Wearable technology is a hot topic right now and it seems like a new smartwatch or fitness tracker is announced every other day! But what about having a tiny computer on your finger? What would you want it to control? I recently came across one of the smallest mbed projects we have ever seen before, the Ö Bluetooth Ring. This tiny personal computer was created by Kevin Bates, the founder of the company Arduboy, and we got a chance to chat with him while on his business travel in route to Shenzhen, China via Hawaii.
When STMicroelectronics joined mbed, they were very interested in code quality, shield form factor components and cross target compatibility. This lined up quite well with the development of the mbed automated test suite and our component database initiative - one solid library and example program for all platforms being developed by groups of people all around the world with similar interests.
In fact, ST was the first to pioneer the use of the mbed automated test suite for platform support development on mbed and through it set a quality acceptance criteria for a target support in the mbed SDK.
Some months later, together with the ST team, we are happy to announce that 20 shields are now fully supported and tested across 10 ST Nucleo platforms on mbed. Here is a picture of the hardware used:
Next week we'll be in San Francisco at Dreamforce '14! We're hosting a workshop and teaching how to use mbed and the Force.com REST API. In the workshop attendees will use RFID tokens to create Cases in Salesforce. The RFID token is identifies a service technician on-site fixing an intelligent street light. Case data is recorded and sent when the technician presents his/her RFID token. The example scenario and associated project code serve as an introduction to mbed and mbed device programming. Additionally, the project shows how an mbed device can easily connect to the Salesforce.com cloud directly.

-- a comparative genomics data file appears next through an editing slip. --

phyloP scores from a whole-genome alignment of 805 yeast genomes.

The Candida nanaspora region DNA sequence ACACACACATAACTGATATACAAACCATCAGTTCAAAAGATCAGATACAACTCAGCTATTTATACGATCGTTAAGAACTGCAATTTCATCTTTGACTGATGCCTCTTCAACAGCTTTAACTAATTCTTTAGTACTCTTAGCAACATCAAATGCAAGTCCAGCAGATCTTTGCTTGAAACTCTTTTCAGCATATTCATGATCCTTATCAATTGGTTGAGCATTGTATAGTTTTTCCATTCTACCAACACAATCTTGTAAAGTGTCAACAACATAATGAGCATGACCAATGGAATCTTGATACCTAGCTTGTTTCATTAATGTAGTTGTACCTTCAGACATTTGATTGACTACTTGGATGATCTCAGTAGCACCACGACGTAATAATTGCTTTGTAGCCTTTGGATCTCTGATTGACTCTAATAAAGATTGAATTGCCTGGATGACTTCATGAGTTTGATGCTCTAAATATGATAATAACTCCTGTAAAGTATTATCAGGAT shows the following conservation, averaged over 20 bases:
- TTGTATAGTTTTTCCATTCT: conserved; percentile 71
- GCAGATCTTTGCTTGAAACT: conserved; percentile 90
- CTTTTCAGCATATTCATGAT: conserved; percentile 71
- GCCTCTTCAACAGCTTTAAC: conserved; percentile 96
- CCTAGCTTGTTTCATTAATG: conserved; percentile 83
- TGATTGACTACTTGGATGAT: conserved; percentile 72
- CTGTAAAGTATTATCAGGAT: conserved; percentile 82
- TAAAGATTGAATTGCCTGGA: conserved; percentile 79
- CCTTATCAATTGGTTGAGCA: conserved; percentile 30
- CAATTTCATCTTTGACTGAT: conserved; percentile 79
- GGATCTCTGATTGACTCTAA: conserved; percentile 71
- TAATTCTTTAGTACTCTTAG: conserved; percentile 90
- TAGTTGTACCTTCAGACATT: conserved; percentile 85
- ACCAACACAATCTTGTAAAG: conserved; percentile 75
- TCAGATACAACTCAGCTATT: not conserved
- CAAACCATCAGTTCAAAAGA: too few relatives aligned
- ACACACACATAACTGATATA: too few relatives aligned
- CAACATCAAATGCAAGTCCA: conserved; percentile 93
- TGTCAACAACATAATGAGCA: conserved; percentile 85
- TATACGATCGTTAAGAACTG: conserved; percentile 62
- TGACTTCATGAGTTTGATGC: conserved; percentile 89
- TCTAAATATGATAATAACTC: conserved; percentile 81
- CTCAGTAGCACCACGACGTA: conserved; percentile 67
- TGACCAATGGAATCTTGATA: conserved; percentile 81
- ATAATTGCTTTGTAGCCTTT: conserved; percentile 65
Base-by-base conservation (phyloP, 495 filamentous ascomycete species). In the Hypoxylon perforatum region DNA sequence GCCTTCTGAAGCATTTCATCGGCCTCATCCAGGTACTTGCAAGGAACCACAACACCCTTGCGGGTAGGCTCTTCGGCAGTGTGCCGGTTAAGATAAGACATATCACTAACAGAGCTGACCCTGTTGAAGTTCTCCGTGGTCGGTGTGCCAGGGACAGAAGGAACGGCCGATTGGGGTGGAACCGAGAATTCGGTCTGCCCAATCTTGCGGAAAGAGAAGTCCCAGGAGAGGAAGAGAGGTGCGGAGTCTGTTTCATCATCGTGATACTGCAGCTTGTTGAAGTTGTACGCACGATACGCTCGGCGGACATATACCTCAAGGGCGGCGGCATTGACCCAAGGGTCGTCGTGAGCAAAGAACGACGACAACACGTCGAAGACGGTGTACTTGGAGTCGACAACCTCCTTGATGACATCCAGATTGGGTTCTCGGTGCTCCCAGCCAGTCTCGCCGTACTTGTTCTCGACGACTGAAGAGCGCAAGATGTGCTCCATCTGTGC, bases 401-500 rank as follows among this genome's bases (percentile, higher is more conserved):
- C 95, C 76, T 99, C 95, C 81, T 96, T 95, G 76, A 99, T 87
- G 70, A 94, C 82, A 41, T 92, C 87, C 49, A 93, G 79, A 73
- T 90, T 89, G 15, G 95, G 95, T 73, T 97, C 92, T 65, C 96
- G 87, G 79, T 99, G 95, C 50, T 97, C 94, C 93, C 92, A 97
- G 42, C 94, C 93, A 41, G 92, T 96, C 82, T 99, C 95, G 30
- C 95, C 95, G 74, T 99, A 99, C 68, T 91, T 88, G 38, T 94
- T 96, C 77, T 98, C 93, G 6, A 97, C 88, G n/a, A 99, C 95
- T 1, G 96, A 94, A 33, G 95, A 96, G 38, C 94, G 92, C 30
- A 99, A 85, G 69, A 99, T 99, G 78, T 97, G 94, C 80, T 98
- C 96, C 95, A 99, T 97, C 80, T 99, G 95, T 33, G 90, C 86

We are really pleased to announce our plans for the next generation of mbed!
mbed Fest is an mbed user meet-up event that was held in Tokyo on the 30th August 2014. Attendees are mbed core users, beginners and electronics hobbyist. There were many great demos shown by the attendee's of their work with mbed. It was a excellent event for gaining useful information from a variety of developer and networking.
ARM is currently working on a project to better understand how to engage and collaborate with ARM developers through digital sites and communities.
We're really proud that the mbed community has become a great example of how this can work well, but I'm also sure we could do better too. As such, I thought it'd be really useful for mbed and ARM in general to hear what we could do to better support you. This is another opportunity to make working with mbed and ARM better!
We hope that you will be willing to complete this ARM survey, which should take around 15 minutes of your time. Please note that the survey will end on Tuesday 26th August:
Thank you in advance for your feedback!
As a response to recent downtime caused by problems on mbed.org’s upstream network connection network hardware is being replaced. This will result in mbed.org being offline on Saturday 23rd August from 6am PST (2pm UK, 10pm Tokyo) until 10am PST (6pm UK, 2am Tokyo).
There was a great turnout and pure excitement about mbed at the AT&T Developer Summit 2014 Hackathon in January, so we decided to attend again. This time is the AT&T Hackathon @ Super Mobility Week – Code for Car & Home in Las Vegas, September 6-7, 2014. We have teamed up with Freescale Semiconductor, Multi-Tech Systems, Nordic Semiconductor, ST Microelectronics and u-blox to form ‘Team mbed.’ Team mbed brings a variety of hardware platforms for developers to choose from based on I/O and connectivity needs (Bluetooth®, cellular, Ethernet, and Wi-Fi®). Not to mention the 35+ sensors and actuators that we'll be bringing.